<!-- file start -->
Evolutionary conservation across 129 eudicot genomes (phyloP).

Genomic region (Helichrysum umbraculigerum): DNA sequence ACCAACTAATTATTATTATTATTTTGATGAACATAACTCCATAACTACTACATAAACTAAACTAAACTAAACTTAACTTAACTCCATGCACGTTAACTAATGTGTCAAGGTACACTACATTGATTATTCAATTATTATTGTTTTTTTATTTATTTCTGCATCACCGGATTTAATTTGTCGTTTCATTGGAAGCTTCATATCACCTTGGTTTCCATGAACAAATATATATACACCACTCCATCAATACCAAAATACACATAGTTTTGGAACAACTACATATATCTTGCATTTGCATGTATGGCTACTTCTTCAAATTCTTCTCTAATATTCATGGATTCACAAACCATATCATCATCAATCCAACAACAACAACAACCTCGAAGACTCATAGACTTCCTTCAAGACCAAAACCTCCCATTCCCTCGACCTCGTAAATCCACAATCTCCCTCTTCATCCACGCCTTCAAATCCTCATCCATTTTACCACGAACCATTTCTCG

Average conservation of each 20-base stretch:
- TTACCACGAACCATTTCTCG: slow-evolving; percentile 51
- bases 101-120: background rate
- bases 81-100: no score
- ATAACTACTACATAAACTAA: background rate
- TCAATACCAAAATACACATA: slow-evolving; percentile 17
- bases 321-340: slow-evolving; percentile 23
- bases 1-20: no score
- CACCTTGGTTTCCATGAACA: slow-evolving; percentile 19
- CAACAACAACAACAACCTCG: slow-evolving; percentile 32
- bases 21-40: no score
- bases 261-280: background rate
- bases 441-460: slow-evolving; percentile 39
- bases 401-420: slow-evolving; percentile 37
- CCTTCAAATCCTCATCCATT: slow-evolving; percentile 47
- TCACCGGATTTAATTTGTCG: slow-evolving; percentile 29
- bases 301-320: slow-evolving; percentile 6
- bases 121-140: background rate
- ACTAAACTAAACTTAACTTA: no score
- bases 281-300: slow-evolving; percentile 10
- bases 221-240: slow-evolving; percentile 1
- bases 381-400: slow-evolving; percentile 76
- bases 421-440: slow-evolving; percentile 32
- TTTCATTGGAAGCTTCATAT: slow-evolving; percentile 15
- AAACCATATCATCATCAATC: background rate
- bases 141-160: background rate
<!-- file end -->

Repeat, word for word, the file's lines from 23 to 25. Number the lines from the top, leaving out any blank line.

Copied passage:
- bases 221-240: slow-evolving; percentile 1
- bases 381-400: slow-evolving; percentile 76
- bases 421-440: slow-evolving; percentile 32